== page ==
Having read all the articles listed, I must admit to feeling a bit overwhelmed. While I agree with others that Away from Iceburgs was quite thought provoking, the article which made the greatest impact on me was To a temporary place in time. Library 4.0??!! I'm still struggling with Library 2.0. I thought I was on the way to being relatively current. I didn't think about keeping up with the latest and greatest of technologies when I applied for graduate school and proclaimed libraries to be my life work. It came as rather a surprise as did the fact that I actually liked the challenge. The difficulty which nags at me is the ability for us to continue to adapt ourselves to current trends. Being relatively new to the field, I still find it stimulating and exciting. I wonder how that will be as the years go by and I have ridden wave after wave of innovation.
The other huge question which remains on my mind is the seemingly insurmountable gulf which separates the populations which are being discussed in these articles (a society which is web-saavy, connected and information literate) and the patrons that still make up significant part of school libraries (unconnected, impoverished, web-newbies or non-participants). Several years ago I read an article which quoted the percentage of school libraries which have yet to automate as being higher than 50%. If I remember correctly, it was significantly higher. If this be the case, we are not ready for the web-saavy, but our patrons may not be ready for more either. I have had the experience of being told not to use the latest innovations on the school website, rather I should use the simplest interfaces possible in order to reach the greatest numbers of families. There is a kind of sense to this which comes at the problem from a different direction and no less valid.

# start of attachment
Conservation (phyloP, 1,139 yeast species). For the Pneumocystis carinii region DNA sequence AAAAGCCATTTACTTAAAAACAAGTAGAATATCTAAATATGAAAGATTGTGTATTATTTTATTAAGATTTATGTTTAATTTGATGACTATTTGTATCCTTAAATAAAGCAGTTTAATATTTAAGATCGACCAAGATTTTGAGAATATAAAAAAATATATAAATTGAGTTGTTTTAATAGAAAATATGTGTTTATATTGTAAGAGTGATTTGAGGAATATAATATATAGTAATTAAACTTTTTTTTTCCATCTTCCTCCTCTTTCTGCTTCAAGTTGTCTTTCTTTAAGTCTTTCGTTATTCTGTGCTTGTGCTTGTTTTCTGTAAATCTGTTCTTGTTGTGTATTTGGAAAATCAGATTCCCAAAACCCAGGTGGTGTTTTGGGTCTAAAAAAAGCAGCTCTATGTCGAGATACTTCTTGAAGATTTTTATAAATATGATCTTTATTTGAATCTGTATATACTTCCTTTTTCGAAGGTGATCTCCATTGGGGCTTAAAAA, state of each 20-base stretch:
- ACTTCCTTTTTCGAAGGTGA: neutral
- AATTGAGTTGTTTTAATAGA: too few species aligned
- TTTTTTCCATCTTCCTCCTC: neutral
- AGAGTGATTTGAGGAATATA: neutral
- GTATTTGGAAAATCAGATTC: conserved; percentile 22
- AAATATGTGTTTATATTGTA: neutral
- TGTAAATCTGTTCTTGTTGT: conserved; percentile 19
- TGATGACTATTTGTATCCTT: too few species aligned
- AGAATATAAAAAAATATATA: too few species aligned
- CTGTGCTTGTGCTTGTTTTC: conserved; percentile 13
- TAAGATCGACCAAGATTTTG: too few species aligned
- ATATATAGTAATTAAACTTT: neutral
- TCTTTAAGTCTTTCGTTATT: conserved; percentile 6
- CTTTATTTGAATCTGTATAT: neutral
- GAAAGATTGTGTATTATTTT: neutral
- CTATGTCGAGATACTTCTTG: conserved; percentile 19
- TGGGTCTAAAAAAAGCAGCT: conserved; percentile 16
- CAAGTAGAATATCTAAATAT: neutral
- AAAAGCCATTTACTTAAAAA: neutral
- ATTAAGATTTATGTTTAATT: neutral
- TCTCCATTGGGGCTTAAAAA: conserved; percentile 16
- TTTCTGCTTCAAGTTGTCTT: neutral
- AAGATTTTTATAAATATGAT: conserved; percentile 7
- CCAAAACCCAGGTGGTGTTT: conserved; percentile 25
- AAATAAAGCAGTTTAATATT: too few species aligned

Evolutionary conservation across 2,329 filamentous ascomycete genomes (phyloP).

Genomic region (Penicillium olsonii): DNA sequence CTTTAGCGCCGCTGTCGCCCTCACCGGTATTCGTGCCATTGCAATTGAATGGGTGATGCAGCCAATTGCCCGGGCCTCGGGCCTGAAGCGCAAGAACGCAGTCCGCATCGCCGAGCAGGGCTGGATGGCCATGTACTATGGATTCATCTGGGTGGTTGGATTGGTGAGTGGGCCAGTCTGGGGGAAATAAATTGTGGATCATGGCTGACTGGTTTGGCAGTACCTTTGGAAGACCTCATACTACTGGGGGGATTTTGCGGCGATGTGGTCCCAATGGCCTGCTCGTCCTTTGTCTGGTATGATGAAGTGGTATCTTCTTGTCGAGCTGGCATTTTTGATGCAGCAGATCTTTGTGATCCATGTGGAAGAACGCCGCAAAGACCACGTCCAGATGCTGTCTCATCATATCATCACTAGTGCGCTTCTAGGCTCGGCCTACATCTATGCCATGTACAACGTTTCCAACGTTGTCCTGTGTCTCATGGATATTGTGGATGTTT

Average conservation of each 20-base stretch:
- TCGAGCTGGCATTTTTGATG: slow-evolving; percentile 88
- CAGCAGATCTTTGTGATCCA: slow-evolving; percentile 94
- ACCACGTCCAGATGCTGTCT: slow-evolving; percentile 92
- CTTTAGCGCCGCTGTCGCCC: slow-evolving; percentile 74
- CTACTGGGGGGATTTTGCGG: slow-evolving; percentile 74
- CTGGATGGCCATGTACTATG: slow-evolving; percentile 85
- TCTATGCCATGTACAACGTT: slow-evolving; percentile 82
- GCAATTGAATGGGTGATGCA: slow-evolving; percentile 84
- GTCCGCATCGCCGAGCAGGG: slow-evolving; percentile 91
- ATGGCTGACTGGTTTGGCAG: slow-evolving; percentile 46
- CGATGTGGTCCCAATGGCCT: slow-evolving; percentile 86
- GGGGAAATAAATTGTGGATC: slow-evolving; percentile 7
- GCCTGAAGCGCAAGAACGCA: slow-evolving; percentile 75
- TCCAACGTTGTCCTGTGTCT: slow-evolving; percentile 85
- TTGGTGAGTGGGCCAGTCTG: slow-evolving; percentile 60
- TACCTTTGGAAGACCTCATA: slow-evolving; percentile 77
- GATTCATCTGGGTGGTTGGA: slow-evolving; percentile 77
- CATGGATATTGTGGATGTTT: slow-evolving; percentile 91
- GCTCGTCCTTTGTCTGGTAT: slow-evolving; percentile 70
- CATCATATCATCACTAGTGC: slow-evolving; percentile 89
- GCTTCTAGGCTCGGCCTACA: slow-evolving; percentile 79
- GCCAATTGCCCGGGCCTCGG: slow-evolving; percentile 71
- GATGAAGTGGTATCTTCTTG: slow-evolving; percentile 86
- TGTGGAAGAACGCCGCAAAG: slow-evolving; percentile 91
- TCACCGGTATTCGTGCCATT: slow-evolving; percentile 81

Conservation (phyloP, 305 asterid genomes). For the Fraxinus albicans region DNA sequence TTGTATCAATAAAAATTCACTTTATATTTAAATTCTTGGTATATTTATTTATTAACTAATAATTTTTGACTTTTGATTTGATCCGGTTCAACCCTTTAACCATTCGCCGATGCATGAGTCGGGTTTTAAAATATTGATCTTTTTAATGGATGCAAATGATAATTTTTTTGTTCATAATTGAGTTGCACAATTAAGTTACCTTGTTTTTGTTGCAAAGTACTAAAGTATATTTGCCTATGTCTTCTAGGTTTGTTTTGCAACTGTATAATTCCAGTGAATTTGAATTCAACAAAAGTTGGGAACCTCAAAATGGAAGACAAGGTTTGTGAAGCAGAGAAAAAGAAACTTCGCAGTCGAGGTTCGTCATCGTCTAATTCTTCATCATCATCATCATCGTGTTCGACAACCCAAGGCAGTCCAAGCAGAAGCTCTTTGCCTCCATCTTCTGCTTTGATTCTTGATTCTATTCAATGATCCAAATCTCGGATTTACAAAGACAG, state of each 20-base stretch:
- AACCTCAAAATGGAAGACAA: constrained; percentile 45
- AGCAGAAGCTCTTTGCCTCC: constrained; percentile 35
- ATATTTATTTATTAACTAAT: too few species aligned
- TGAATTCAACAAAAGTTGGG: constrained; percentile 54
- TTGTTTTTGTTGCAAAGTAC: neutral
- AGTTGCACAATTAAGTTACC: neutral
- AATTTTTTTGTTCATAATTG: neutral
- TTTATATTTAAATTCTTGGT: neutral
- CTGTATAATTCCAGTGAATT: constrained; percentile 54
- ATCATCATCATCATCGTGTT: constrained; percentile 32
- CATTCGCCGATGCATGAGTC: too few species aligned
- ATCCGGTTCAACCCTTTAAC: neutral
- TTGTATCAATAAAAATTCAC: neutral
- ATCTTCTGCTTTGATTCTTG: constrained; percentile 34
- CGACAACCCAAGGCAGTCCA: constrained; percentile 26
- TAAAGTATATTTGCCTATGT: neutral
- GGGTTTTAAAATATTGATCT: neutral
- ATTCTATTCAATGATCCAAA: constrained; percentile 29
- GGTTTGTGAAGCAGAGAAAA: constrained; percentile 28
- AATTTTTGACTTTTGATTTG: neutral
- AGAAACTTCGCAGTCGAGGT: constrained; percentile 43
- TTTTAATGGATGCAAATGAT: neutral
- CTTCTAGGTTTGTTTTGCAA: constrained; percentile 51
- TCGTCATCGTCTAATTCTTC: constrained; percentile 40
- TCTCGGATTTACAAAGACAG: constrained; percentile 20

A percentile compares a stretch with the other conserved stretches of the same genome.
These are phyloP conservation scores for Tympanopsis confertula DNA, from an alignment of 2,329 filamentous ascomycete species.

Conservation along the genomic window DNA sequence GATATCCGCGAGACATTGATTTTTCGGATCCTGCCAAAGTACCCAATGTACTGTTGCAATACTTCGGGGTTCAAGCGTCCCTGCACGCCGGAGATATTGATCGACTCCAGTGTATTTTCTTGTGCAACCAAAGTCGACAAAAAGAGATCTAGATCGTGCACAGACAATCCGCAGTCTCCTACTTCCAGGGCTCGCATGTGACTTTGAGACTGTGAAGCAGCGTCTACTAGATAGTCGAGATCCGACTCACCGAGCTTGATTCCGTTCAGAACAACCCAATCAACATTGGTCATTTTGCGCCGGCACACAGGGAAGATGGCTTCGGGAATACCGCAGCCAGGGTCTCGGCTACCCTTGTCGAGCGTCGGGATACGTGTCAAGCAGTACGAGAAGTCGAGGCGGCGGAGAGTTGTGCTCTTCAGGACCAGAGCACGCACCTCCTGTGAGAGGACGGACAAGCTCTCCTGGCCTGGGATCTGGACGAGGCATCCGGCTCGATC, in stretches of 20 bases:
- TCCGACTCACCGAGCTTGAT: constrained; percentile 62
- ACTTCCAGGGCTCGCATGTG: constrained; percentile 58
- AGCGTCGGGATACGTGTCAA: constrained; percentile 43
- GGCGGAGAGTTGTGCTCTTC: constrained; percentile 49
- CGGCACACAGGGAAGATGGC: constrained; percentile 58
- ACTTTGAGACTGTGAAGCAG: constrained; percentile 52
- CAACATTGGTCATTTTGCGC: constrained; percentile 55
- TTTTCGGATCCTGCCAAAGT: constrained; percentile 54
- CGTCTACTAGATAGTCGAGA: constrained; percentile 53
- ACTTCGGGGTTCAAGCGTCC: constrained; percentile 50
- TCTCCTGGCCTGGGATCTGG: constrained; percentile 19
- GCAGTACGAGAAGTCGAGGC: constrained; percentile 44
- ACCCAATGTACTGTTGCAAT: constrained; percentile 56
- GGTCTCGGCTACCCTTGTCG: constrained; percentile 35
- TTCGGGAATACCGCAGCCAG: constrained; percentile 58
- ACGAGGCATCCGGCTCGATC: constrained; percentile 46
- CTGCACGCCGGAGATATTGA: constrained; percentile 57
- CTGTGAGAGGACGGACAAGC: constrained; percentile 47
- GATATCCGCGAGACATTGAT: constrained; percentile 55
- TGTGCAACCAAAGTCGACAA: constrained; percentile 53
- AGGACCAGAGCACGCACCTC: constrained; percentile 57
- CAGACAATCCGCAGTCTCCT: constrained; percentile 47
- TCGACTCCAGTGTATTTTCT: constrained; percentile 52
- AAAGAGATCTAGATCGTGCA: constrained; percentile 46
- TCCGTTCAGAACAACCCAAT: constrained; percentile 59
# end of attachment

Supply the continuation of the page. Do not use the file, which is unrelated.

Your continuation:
Web 2.0 holds the possibility of unbelievable wealth of connectivity. Concurrently, web 2.o will be one of the greatest causes of widening the digital divide. The ability to keep up with the changes will be too great for the average person and nearly impossible for the person who does not own their own computer. Think of all those people who line up at the public library to wait for a turn to check their email. Where will they be when web 2.0 becomes the rule of the workplace rather than the innovation?